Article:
Oosahwee’s artistic life continues to grow

BY JACKSON WELLS
Former Intern
08/21/2018 02:00 PM
Audio Clip
Main Cherokee Phoenix
Cherokee artist Harry Oosahwee works on a sculpture at his Tahlequah home. Oosahwee didn’t take a formal art class until he attended Bacone College in Muskogee. COURTESY
Main Cherokee Phoenix
Cherokee artist Harry Oosahwee uses Cherokee symbolism in his artwork. He says the history Cherokee elders imparted to him influenced his art. COURTESY
Main Cherokee Phoenix
Harry Oosahwee, a Cherokee artist from Tahlequah, performs detail work on a stone sculpture. He says his earliest artistic inspirations came from his family. COURTESY
Main Cherokee Phoenix
Examples of sculptures and effigy pipes by Cherokee artist Harry Oosahwee. JACKSON WELLS/CHEROKEE PHOENIX
TAHLEQUAH - Artistic boundaries have never been something to which Cherokee Nation citizen Harry Oosahwee has paid much mind. He said he's created art for decades that carries meaning beyond the Cherokee aesthetic. Through his art, he said he's honored his heritage while experimenting with what can be done in a single piece.

He was born in 1949 in Tahlequah to Andy and Becky Oosahwee, one of eight children. He grew up in the predominantly Cherokee-speaking community of Moneybean Hollow. Communicating in mostly Cherokee, he began learning English at age 6. By the fifth grade, he spoke broken English.

During his childhood, Harry's mother often took him and his siblings hunting for wild onions and mushrooms. Whenever they passed a riverbank, she showed them how to use the bank's clay to make animals, as she did when she was a child. These moments, he said, were his earliest artistic inspirations.

He spent his elementary school years at Shady Grove where he began developing artistic capabilities. He sad he remembers his brother being able to draw well, so he decided to take up the form. Rather than culture, his initial focus was architecture - specifically haunted houses.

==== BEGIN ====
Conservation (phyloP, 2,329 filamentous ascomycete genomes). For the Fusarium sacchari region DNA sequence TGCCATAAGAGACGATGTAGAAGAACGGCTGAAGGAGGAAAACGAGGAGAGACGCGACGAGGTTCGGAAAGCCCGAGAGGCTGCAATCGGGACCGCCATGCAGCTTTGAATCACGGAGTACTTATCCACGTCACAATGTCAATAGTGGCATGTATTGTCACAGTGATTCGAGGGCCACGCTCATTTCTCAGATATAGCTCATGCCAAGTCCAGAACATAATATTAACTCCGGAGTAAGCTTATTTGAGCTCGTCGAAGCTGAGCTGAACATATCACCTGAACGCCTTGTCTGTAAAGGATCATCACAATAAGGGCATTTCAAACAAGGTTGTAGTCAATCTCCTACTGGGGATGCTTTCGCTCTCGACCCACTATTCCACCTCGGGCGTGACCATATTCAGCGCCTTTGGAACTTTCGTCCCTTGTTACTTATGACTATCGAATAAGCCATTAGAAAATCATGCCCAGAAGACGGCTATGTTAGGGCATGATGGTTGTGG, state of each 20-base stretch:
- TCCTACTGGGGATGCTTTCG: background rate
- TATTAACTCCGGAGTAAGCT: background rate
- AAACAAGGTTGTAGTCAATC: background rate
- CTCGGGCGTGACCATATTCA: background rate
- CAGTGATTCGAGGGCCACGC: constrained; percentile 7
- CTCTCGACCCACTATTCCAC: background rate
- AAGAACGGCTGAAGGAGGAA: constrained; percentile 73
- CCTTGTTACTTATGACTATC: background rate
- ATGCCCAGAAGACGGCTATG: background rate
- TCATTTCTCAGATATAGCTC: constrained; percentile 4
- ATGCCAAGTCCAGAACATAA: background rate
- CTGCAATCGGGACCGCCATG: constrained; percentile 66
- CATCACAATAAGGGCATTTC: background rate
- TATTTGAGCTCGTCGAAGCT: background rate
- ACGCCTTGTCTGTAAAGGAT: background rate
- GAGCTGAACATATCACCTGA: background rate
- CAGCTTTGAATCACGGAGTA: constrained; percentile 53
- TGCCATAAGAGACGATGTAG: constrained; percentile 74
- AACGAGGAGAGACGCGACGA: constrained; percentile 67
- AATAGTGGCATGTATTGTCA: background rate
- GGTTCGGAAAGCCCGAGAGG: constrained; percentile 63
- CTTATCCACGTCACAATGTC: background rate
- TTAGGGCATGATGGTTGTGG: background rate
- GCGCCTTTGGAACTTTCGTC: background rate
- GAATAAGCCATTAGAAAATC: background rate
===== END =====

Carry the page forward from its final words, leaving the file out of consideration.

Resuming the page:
“They have a lot of different angles, shades, dilapidated buildings…they looked really nice,” Harry said.

He later attended Hulbert High School where his interest in art had only increased. However, the school didn't offer art classes. So he found ways to implement drawing when he could such as turning in drawings for his assignments.

“I didn't have any idea what art really was, but drawing was something I enjoying doing,” Harry said.

Everything changed when he started Bacone College in Muskogee. It was there he took his first art class - introductory painting. He found himself intimidated by his peers. Many of them were established artists with years of formal training and burgeoning careers. Nevertheless, he persevered and passed. He also found a new focus, one that changed his art careers' trajectory.

“(In Bacone), I saw what Indian art really was,” he said.

As Harry began taking on more art media such as stone and woodcarving, clay and ceramics, his focus became increasingly influenced by his Cherokee background. Eventually his heritage found its way into all his art. He was influenced by the history the Cherokee elders imparted to him. Today, he still uses Cherokee symbolism while borrowing from other influences.

“There's always going to be some kind of traditional aspect to my art,” he said.